by John Hoffman
Fathering can be a very humbling pursuit. We’ve all had times when we’d like to do a little better. In the spirit of New Year’s resolutions I’m offering ten ways to be a better dad in the coming year. Chances are you already do a lot of the things on this list. But maybe you can find one idea here that could help you parent more effectively in 2017.
- Maintain a good relationship with your partner (whether you live together or not). I am convinced, both from personal observations and the research I’ve read, that the parent relationship – how parenting partners get along and work together – is one of the biggest influences on the fatherhood role. So, do your part to keep that relationship strong and supportive – something that gives both of you strength, positive feelings and good energy that helps you be the kind of parent you want to be.
- Deal with your stress. Stress is a normal part of life. But too much negative stress drains our energy and makes it harder for us to be our best selves. So you can really help your kids, and yourself, by learning to recognize and deal with your own stress.
- Play more. Play – particularly outdoor play and unstructured play, without electronic devices – is so good for kids. It’s a child’s way of learning and simply being in the world. Father-child play is also a great way to build and maintain father-child relationships. And being a good parent, starts with a relationship.
- Read books to your child more often. Books are not as big a part of some young children’s lives as they once were. But there is still something that kids learn from books, and being read to, that they can’t get from computer and device screens.
- Spend less time on your devices when you’re with your kids. Cellphone, tablets and texting are part of life now. But, if you are finding it hard to have quality time for your child, think about how much time you spend checking your texts, emails and social media when you’re at home with your family. Is all of it really necessary?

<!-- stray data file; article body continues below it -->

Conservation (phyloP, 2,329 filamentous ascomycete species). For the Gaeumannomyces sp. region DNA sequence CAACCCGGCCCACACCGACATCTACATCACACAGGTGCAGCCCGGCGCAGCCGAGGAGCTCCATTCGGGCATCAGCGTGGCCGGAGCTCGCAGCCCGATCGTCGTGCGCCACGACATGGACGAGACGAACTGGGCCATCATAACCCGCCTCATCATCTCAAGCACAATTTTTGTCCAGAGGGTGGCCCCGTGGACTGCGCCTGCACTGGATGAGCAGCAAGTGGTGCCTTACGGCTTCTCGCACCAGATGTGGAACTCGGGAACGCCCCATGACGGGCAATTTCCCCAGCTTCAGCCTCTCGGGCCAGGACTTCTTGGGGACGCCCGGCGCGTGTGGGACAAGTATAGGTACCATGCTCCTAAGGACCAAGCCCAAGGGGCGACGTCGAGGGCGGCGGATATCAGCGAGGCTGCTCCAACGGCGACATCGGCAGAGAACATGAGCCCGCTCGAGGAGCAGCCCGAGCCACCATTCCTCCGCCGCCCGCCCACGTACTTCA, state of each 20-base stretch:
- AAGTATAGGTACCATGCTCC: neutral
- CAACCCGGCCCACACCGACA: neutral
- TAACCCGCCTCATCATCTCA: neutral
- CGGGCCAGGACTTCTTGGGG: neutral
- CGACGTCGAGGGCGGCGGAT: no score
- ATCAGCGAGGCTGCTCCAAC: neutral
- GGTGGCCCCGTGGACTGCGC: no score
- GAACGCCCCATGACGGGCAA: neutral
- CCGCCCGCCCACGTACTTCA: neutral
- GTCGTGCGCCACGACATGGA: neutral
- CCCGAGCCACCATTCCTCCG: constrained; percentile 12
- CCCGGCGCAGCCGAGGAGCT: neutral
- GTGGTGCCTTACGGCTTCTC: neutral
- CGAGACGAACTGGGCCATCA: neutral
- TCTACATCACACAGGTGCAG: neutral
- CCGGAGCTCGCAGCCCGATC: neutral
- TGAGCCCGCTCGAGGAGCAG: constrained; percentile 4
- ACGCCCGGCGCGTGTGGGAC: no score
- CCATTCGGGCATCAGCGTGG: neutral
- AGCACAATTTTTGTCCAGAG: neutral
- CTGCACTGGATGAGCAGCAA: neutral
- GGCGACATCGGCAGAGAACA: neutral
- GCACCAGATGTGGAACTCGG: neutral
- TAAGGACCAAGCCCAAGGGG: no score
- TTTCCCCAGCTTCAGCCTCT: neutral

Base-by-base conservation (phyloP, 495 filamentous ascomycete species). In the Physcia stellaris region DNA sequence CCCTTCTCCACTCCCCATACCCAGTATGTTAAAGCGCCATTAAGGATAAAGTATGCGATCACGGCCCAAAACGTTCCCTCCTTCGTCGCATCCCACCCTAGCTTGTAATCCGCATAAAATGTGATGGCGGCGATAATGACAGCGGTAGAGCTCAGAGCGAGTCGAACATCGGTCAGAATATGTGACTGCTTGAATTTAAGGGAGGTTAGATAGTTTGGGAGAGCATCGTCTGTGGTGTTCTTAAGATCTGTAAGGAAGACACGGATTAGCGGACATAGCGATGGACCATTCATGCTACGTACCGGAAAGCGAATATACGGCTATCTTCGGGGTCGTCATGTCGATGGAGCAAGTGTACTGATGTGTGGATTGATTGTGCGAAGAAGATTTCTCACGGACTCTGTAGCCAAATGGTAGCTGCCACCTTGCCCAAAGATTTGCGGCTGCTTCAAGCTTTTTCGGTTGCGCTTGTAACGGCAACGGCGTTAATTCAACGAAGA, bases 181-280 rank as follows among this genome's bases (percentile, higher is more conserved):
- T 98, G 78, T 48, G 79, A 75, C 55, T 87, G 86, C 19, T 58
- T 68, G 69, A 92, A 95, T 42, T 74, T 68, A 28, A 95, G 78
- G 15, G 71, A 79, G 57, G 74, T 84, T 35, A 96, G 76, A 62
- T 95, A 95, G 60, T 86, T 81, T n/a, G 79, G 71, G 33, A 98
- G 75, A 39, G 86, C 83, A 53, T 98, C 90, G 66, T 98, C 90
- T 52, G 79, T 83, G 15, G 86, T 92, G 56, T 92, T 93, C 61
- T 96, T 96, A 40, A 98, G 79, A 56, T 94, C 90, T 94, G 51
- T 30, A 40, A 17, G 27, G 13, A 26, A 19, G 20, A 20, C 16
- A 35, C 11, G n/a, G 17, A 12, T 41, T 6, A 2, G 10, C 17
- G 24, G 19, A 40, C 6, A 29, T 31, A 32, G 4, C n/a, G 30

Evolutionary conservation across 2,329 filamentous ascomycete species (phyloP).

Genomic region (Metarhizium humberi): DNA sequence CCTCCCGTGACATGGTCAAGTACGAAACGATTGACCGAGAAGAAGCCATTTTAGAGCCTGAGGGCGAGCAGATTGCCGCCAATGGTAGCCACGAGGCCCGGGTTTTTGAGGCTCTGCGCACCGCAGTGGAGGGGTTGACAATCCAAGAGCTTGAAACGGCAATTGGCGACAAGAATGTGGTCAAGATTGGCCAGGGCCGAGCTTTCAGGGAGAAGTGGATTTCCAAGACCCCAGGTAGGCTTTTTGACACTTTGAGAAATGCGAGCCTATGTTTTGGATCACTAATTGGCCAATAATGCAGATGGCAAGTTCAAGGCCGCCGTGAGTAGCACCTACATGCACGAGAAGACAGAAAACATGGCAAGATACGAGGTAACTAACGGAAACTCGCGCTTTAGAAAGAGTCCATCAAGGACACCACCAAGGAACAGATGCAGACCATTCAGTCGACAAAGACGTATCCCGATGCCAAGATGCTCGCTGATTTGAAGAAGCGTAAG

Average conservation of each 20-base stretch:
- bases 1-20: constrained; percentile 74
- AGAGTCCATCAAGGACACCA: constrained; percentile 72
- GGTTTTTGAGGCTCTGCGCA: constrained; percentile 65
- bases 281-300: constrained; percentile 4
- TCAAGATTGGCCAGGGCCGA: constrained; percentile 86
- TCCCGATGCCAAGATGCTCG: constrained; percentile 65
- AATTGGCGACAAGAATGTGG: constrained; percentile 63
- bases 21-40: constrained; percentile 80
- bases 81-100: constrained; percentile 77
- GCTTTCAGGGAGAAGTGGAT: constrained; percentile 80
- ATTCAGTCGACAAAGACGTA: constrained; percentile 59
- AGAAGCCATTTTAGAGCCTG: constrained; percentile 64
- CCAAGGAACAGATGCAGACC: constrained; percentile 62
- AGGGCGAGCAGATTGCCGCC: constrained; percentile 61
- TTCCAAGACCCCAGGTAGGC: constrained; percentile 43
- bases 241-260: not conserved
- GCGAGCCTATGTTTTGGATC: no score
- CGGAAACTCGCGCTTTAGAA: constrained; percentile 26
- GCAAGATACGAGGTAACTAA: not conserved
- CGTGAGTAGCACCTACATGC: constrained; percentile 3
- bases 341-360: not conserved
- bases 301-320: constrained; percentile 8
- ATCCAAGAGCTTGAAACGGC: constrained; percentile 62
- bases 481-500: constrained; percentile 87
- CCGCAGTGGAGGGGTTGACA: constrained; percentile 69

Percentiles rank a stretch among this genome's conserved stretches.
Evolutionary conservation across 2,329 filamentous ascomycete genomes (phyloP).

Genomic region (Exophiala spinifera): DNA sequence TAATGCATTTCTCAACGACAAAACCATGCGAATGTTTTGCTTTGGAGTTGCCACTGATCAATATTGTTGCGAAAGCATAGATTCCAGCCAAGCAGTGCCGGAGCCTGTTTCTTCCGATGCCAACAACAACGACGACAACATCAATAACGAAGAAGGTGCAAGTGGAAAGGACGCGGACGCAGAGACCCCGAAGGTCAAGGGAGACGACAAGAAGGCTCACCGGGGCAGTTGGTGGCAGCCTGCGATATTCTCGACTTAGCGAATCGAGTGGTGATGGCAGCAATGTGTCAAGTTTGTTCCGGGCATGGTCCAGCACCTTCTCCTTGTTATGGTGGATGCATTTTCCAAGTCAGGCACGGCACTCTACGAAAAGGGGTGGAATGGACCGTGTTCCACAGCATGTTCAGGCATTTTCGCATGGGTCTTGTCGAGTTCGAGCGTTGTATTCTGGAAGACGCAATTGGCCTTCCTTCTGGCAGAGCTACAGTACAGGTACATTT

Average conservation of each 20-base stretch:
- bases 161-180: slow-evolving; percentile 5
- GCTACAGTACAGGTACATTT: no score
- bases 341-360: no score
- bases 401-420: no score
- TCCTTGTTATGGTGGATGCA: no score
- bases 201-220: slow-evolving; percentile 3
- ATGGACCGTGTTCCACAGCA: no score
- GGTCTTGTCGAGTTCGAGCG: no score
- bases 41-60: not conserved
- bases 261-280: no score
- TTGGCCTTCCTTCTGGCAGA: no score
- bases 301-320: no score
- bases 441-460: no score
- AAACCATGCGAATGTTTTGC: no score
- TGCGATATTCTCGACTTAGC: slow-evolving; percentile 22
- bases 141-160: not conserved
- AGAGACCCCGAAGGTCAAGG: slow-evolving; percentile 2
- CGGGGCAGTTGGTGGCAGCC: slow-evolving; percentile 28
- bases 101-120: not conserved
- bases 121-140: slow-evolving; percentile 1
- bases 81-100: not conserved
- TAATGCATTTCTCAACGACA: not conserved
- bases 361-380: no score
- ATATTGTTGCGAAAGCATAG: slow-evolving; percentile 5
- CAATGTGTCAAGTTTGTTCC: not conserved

- Cook with your kids. Men do more cooking than they did a couple of generations ago. That’s a good thing. Learning how to prepare nutritious food is a basic human skill, one that every child should learn. So, if you like to cook, find ways to involve your kids in the process. If you don’t know much about cooking, maybe you and your child can learn together.
- Touch your child more often. I’m talking mostly about little kids here. Nurturing touch is such an important thing for children’s development. We know that extreme lack of touch can actually damage growing brains. That’s not concern for most Canadian families. And most of the parents I’ve known seem to understand intuitively how good touch is for their kids and themselves. So think about how often you touch your kids in warm, comforting and affectionate ways. If physical contact with kids doesn’t come naturally to you, make an effort to get comfortable with it. It’s good for both of you.
- Do more housework. This is another area where today’s dads are doing much more than previous generations. But, in many families, women are still doing more; and that unequal division of labour can cause tension and conflict. Doing more of your fair share of housework (in cooperation with your partner) can contribute to household peace and having a happier, more contented partner.
- When it comes to discipline, think less about your child’s “misbehaviour” or “attitude” and think more about the stress that is behind their behaviour. A lot of what we parents think of as misbehaviour is caused by stress more than anything else. So if you can tune into, and address, your children’s stress, you can improve their behaviour, regardless of what discipline techniques you use.
- Last but not least, find the social support you need. Experts often act as if the key to improving parenting is to give parents more and more information and teach them parenting strategies. Information and strategies are useful for sure. But what parents need more than anything is support. So if fathering feels like a struggle to you, the best way to help yourself just might be to find more support – from your partner, your family, friends who have children the same age as yours. Join a fathers’ group if you can find one. Show me a well-supported dad and I’ll show you a happier, more effective dad.
What are your ideas for becoming a better father in 2017? We’d love to hear from you.